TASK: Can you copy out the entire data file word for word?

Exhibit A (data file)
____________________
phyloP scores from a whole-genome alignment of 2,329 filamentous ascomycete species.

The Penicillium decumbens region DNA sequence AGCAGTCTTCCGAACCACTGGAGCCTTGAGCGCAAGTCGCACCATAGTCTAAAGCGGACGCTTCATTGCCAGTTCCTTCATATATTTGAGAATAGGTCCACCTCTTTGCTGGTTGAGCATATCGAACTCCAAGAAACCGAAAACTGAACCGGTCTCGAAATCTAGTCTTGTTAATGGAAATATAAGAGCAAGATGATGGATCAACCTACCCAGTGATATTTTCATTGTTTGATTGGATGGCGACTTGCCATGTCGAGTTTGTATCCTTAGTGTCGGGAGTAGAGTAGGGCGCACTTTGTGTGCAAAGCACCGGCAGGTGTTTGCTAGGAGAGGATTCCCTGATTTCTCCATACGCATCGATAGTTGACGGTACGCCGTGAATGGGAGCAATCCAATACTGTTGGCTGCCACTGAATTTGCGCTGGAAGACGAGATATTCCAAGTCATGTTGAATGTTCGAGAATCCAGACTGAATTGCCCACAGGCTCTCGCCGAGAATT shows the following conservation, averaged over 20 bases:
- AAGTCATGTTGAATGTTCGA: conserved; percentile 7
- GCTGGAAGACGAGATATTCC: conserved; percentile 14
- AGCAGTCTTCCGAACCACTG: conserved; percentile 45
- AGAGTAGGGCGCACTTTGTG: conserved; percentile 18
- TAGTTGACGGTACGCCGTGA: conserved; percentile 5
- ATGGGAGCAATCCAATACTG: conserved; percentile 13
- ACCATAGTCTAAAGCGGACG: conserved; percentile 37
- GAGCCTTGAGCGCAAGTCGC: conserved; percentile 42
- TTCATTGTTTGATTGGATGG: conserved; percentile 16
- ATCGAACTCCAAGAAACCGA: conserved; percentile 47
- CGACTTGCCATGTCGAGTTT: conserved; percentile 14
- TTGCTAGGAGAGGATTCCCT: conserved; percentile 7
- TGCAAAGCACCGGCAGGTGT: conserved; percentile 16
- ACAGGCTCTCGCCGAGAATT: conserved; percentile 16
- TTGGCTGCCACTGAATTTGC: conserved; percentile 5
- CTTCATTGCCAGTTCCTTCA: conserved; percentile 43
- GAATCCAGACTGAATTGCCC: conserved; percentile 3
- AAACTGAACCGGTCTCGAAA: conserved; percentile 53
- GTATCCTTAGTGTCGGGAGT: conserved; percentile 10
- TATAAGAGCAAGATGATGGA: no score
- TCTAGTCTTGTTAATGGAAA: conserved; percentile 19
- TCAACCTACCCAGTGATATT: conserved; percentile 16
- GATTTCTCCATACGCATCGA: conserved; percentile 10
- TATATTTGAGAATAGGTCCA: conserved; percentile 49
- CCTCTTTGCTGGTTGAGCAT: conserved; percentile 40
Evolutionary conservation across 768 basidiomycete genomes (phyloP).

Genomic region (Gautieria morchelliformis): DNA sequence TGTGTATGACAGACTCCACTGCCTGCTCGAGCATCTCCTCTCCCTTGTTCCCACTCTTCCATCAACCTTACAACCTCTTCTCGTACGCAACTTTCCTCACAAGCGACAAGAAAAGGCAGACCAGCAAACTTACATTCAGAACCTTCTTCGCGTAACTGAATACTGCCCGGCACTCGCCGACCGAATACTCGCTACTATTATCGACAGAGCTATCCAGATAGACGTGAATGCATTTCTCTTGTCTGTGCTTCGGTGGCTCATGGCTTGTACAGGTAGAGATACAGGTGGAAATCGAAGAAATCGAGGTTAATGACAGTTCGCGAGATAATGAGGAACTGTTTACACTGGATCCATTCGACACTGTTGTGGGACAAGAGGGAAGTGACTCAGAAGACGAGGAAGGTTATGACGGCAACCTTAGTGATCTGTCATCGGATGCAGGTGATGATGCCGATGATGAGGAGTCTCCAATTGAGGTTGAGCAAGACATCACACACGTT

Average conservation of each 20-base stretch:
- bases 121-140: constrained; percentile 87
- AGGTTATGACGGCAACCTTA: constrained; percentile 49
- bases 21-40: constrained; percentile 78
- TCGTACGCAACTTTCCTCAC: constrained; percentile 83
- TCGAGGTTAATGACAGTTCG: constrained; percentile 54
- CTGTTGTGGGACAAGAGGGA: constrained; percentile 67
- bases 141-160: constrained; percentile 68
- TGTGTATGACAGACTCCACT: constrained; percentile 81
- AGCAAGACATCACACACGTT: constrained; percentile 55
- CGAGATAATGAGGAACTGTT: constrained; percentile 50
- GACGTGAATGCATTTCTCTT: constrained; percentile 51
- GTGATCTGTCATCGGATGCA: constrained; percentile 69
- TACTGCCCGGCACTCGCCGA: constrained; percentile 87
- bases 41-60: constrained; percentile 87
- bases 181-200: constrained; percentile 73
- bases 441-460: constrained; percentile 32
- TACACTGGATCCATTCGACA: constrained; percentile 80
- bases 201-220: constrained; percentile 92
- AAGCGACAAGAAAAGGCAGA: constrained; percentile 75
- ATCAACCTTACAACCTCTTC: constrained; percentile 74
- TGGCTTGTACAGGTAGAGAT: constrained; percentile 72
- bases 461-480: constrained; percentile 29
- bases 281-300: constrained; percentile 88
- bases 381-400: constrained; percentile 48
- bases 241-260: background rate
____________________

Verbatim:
phyloP scores from a whole-genome alignment of 2,329 filamentous ascomycete species.

The Penicillium decumbens region DNA sequence AGCAGTCTTCCGAACCACTGGAGCCTTGAGCGCAAGTCGCACCATAGTCTAAAGCGGACGCTTCATTGCCAGTTCCTTCATATATTTGAGAATAGGTCCACCTCTTTGCTGGTTGAGCATATCGAACTCCAAGAAACCGAAAACTGAACCGGTCTCGAAATCTAGTCTTGTTAATGGAAATATAAGAGCAAGATGATGGATCAACCTACCCAGTGATATTTTCATTGTTTGATTGGATGGCGACTTGCCATGTCGAGTTTGTATCCTTAGTGTCGGGAGTAGAGTAGGGCGCACTTTGTGTGCAAAGCACCGGCAGGTGTTTGCTAGGAGAGGATTCCCTGATTTCTCCATACGCATCGATAGTTGACGGTACGCCGTGAATGGGAGCAATCCAATACTGTTGGCTGCCACTGAATTTGCGCTGGAAGACGAGATATTCCAAGTCATGTTGAATGTTCGAGAATCCAGACTGAATTGCCCACAGGCTCTCGCCGAGAATT shows the following conservation, averaged over 20 bases:
- AAGTCATGTTGAATGTTCGA: conserved; percentile 7
- GCTGGAAGACGAGATATTCC: conserved; percentile 14
- AGCAGTCTTCCGAACCACTG: conserved; percentile 45
- AGAGTAGGGCGCACTTTGTG: conserved; percentile 18
- TAGTTGACGGTACGCCGTGA: conserved; percentile 5
- ATGGGAGCAATCCAATACTG: conserved; percentile 13
- ACCATAGTCTAAAGCGGACG: conserved; percentile 37
- GAGCCTTGAGCGCAAGTCGC: conserved; percentile 42
- TTCATTGTTTGATTGGATGG: conserved; percentile 16
- ATCGAACTCCAAGAAACCGA: conserved; percentile 47
- CGACTTGCCATGTCGAGTTT: conserved; percentile 14
- TTGCTAGGAGAGGATTCCCT: conserved; percentile 7
- TGCAAAGCACCGGCAGGTGT: conserved; percentile 16
- ACAGGCTCTCGCCGAGAATT: conserved; percentile 16
- TTGGCTGCCACTGAATTTGC: conserved; percentile 5
- CTTCATTGCCAGTTCCTTCA: conserved; percentile 43
- GAATCCAGACTGAATTGCCC: conserved; percentile 3
- AAACTGAACCGGTCTCGAAA: conserved; percentile 53
- GTATCCTTAGTGTCGGGAGT: conserved; percentile 10
- TATAAGAGCAAGATGATGGA: no score
- TCTAGTCTTGTTAATGGAAA: conserved; percentile 19
- TCAACCTACCCAGTGATATT: conserved; percentile 16
- GATTTCTCCATACGCATCGA: conserved; percentile 10
- TATATTTGAGAATAGGTCCA: conserved; percentile 49
- CCTCTTTGCTGGTTGAGCAT: conserved; percentile 40
Evolutionary conservation across 768 basidiomycete genomes (phyloP).

Genomic region (Gautieria morchelliformis): DNA sequence TGTGTATGACAGACTCCACTGCCTGCTCGAGCATCTCCTCTCCCTTGTTCCCACTCTTCCATCAACCTTACAACCTCTTCTCGTACGCAACTTTCCTCACAAGCGACAAGAAAAGGCAGACCAGCAAACTTACATTCAGAACCTTCTTCGCGTAACTGAATACTGCCCGGCACTCGCCGACCGAATACTCGCTACTATTATCGACAGAGCTATCCAGATAGACGTGAATGCATTTCTCTTGTCTGTGCTTCGGTGGCTCATGGCTTGTACAGGTAGAGATACAGGTGGAAATCGAAGAAATCGAGGTTAATGACAGTTCGCGAGATAATGAGGAACTGTTTACACTGGATCCATTCGACACTGTTGTGGGACAAGAGGGAAGTGACTCAGAAGACGAGGAAGGTTATGACGGCAACCTTAGTGATCTGTCATCGGATGCAGGTGATGATGCCGATGATGAGGAGTCTCCAATTGAGGTTGAGCAAGACATCACACACGTT

Average conservation of each 20-base stretch:
- bases 121-140: constrained; percentile 87
- AGGTTATGACGGCAACCTTA: constrained; percentile 49
- bases 21-40: constrained; percentile 78
- TCGTACGCAACTTTCCTCAC: constrained; percentile 83
- TCGAGGTTAATGACAGTTCG: constrained; percentile 54
- CTGTTGTGGGACAAGAGGGA: constrained; percentile 67
- bases 141-160: constrained; percentile 68
- TGTGTATGACAGACTCCACT: constrained; percentile 81
- AGCAAGACATCACACACGTT: constrained; percentile 55
- CGAGATAATGAGGAACTGTT: constrained; percentile 50
- GACGTGAATGCATTTCTCTT: constrained; percentile 51
- GTGATCTGTCATCGGATGCA: constrained; percentile 69
- TACTGCCCGGCACTCGCCGA: constrained; percentile 87
- bases 41-60: constrained; percentile 87
- bases 181-200: constrained; percentile 73
- bases 441-460: constrained; percentile 32
- TACACTGGATCCATTCGACA: constrained; percentile 80
- bases 201-220: constrained; percentile 92
- AAGCGACAAGAAAAGGCAGA: constrained; percentile 75
- ATCAACCTTACAACCTCTTC: constrained; percentile 74
- TGGCTTGTACAGGTAGAGAT: constrained; percentile 72
- bases 461-480: constrained; percentile 29
- bases 281-300: constrained; percentile 88
- bases 381-400: constrained; percentile 48
- bases 241-260: background rate